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April, 2013, Page 371
Photos by Ana Ramirez
Branch out to Indian food’s close cousin, Pakistani, for meatier, more elaborately seasoned morsels.
Khyber Halal Restaurant
4030 N. 24th St.,
Got goat? Mohammad Hill Safi and Fahima Hassan do, at their year-old eatery specializing in Pakistani, Indian and Afghani cuisines. Goat – a bit chewy but deeply flavored – is a traditional Pakistani protein, and the goat karahi here is scrumptious, featuring large bone-in hunks of meat tossed with fragrant herbs and spices and a bright curry of tomatoes, onions and green chiles. Tear off bits of fresh tandoori naan, bundle the meat and pop it all in your mouth. Pakistani culture celebrates kebabs, too, and some of the best are found at this saffron yellow and chile red restaurant. Red chicken boti packs serious heat, while green chicken malai boti cools the flames a bit. There are some 15 different kebabs, which makes choosing difficult, so go for the mixed grill platter – four meat or veggie options over a mountain of rice rounded out with chopped vegetables for scooping up soft cradles of naan. Finish on a sweet note with gulag jamun, a sticky cheese dough dumpling glistening in sugar syrup.
1212 E. Apache Blvd.,
Owner and native Pakistani Farah Khalid’s eatery isn’t fancy, and her recipes celebrate the charms of Pakistani home cooking rather than that of professional kitchens. But it’s fair to say customers love it, since the restaurant has expanded to a larger space since opening in late 2010. The flavors sing in well-crafted dishes such as saada rice with goat and nehari noor jehan, a soul-warming, fiery stew that’s pure Asian comfort food, spiked with pungent ginger and chiles. Khalid’s goat karahi is full of garlic-laced meat moistened in tomato stew flecked with coriander, while her malai boti nearly melts in the mouth thanks to its rich cream sauce kicked up with jalapeños. Pakistani food favors meat, but non-carnivores can get their fill of veggies with dishes like the simple but satisfying kabli chana, an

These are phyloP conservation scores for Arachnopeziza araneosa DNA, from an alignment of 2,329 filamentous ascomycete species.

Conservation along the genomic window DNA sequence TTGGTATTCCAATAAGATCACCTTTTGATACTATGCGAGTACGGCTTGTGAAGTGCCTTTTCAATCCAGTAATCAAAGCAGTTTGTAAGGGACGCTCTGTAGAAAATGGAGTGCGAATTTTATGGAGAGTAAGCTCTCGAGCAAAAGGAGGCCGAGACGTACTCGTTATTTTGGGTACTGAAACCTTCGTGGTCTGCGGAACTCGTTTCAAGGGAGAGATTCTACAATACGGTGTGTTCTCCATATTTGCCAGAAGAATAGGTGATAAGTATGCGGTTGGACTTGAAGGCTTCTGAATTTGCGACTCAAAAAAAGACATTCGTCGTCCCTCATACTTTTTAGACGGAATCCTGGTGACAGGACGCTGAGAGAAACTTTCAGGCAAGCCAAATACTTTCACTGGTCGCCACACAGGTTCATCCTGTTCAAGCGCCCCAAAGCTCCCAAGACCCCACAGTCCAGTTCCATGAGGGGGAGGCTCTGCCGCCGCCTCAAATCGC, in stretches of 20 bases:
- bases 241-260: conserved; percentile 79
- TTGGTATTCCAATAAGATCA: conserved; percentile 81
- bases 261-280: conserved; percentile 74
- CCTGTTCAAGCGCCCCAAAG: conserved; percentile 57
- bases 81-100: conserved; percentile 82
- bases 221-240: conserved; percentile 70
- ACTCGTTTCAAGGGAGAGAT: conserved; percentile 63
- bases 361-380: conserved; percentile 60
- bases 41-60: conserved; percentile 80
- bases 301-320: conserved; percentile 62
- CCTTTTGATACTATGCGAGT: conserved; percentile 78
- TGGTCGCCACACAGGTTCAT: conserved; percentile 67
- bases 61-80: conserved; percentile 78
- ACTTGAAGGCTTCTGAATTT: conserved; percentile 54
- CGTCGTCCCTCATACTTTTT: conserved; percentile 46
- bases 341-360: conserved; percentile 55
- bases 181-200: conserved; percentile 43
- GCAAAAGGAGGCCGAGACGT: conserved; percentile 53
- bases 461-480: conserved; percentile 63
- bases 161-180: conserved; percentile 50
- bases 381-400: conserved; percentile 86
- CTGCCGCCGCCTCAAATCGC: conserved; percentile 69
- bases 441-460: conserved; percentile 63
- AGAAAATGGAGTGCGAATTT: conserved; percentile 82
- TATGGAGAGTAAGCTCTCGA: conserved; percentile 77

aromatic wonder of chickpeas cooked in desi ghee (clarified butter) with vibrant garam masala spices and tamarind.
Jewel of the Crown
7373 E. Scottsdale Mall,
It’s hard to believe this gem has been wowing palates since 1986, playing host in its glory days to celebs such as Kim Basinger, Alice Cooper, UB40 and The Rolling Stones. Yet the cooking remains fresh and vibrant, and the concept originally introduced by owners Kusam and Balbir Tuli still seems thrillingly exotic, down to the bread served steaming warm from the oven. One mouthwatering specialty is keema naan, a Pakistani favorite of puffy bread stuffed with minced meat and aromatic spices, then baked to order in a clay oven over mesquite charcoal. It can be filled with any meat – mutton is the Pakistani classic – but more mainstream taste buds will appreciate the tender lamb. You can also get the keema as crispy, deep-fried samosas that are like little pockets of juicy air. Another traditional favorite is chicken or lamb korma, a delectable, delicately spiced stew stocked with marinated boneless chunks of chicken or lamb slow-braised with onion, yogurt, nuts and savory jus.
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